Construx Indux 2013: Marshall Rosenberg2:20:00 PMConstrux Nunchux
That's right. "That puppet guy" as he's been referenced by some with whom I've discussed him. I
won't say it was an easy choice at all, even though I had at least three other candidates in mind since our last anniversary. It is easy, however, to discuss why Marshall's lectures on Non Violent Communication have been so important to my development as a human and a communicator. And I will do so in due time.
First, allow me to quickly recount the story of my discovery of NVC. It was the fall of 2011 and the guys at Construx had been putting in some hefty hours in composing news skits and committing them to the internet. Well, while reviewing a particularly zany PBJ Nightmare, Ian noticed the Youtube recommendations at the video's end. It was a three hour lecture conducted by Marshall. Why it was linked, what keywords matched or what algorithm the masterminds at a pre-Google-owned Youtube devised to connect the two will forever be beyond my intellectual grasp of understanding, but I investigated it because the video still was indeed, Marshall making eye contact with puppets.
Being that I was at work I didn't have time to watch the whole thing that day, but I was intrigued by his discussion of Within the first ten minutes of this video, Marhsall discusses concepts such as jackal language, the difference between nonviolent communication and "dead, nice" language which most people associate with modern psychobabble and bullshit sissy-talk. He also sang a song about natural giving and discussed, via the puppetry medium, how children are essentially trained from the first to be either penitent or punitive, either the willing doormat recipient of a "deserving" dressing-down or the incipient of it, which is just as bad and harmful place to be. It fit in with so many ideas that had developed inside of me throughout the previous ten years, albeit slowly. It echoed them, but more importantly, articulated them. It helped me understand that there is a more intelligent way of explaining to someone what you need from them, why you feel frustrated by your interactions with them and why everyone always has a choice and isn't bound by obligation to anyone. That last one certainly resonated, as our family's entire existence hinged on the concept of self-sacrifice in the name of obligation and subservience.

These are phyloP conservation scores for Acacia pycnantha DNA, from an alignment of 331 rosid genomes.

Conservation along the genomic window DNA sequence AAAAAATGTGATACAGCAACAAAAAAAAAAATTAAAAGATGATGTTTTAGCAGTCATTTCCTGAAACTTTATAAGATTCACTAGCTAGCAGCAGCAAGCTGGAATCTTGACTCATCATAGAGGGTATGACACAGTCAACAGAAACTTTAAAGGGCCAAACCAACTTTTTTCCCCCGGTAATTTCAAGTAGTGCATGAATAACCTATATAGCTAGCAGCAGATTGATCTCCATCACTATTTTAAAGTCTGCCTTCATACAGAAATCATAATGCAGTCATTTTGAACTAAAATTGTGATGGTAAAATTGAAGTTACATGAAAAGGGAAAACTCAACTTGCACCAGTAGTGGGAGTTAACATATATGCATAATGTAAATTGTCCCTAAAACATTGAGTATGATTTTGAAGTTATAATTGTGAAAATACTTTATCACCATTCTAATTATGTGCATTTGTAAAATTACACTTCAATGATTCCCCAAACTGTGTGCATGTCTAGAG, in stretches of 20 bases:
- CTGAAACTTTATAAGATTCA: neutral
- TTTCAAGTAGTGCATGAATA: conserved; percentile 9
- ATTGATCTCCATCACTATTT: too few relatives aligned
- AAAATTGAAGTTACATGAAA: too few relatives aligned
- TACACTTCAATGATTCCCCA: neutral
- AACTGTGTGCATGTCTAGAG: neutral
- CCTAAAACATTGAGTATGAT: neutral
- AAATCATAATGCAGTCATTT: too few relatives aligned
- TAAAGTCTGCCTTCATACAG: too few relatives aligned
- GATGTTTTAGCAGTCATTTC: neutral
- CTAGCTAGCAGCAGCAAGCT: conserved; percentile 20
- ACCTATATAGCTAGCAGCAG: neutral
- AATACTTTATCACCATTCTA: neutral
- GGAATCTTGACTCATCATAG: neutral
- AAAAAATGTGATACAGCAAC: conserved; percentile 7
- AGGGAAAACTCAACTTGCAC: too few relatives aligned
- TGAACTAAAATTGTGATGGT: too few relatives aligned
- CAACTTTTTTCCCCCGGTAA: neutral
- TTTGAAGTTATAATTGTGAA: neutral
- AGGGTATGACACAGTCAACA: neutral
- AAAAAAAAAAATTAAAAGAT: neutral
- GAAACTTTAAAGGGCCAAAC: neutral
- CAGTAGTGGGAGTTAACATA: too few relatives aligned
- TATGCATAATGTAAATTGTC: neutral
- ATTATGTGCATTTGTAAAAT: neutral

Those with even a fleeting familiarity with the cXnX oeuvre know that we grew up in a household where blame was the most important determinant in any interaction, who was owed what and who had done who wrong and what the appropriate punishment was. This is obvious and fairly normal I guess, for kids of our era. But the issue remained for so long that I carried this format for discussion and dispute into my adulthood, costing me some very important and fulfilling relationships and opportunities. To be completely candid, I could say that my inability to express myself as well as the isolation I felt that no one shared these ideals heavily contributed to my use of alcohol as an outlet. To be clear, that's not a defense for any previous actions in my life or (if you're someone I've hurt) people I've hurt while either in my right mind or not. This is merely an analysis. I also strongly believe that my exposure to NVC has helped me become more whole of a person, enabling me to really assess whether alcohol or other outlets for destructive behavior is in any way benefiting me. In short, I encountered an easily accessible, fully formed, complete treatise on how to behave with others to help myself as well as them.
I haven't met many people who share my enthusiasm for NVC and I'll never force it on anyone. For me, though, it's been an excellent reminder of things I already know: never compromise, never do anything you don't fully enjoy and want to do, you are in complete control of your life but also responsible for every action and every choice you make. If you are someone reading this and saying to yourself, "Well, this is obvious. Everybody knows all of this. This isn't earth shattering at all [etc.]" then I respond by asking if you actively access those supposed truisms at every moment of your life or if they're just in your back pocket while your sorta go along with what you think's expected of you? Like I say, this certainly isn't a set of lessons to be embraced by everyone, but it's helped me develop and mature over the last (nearly) two years and feel like a useful person with something to offer the world (in direct opposition to what I was led to believe for the first 20 years of my life). I will leave you with one more link here. If you jump to about 26 minutes in the video, Marshall plays my favorite song of his.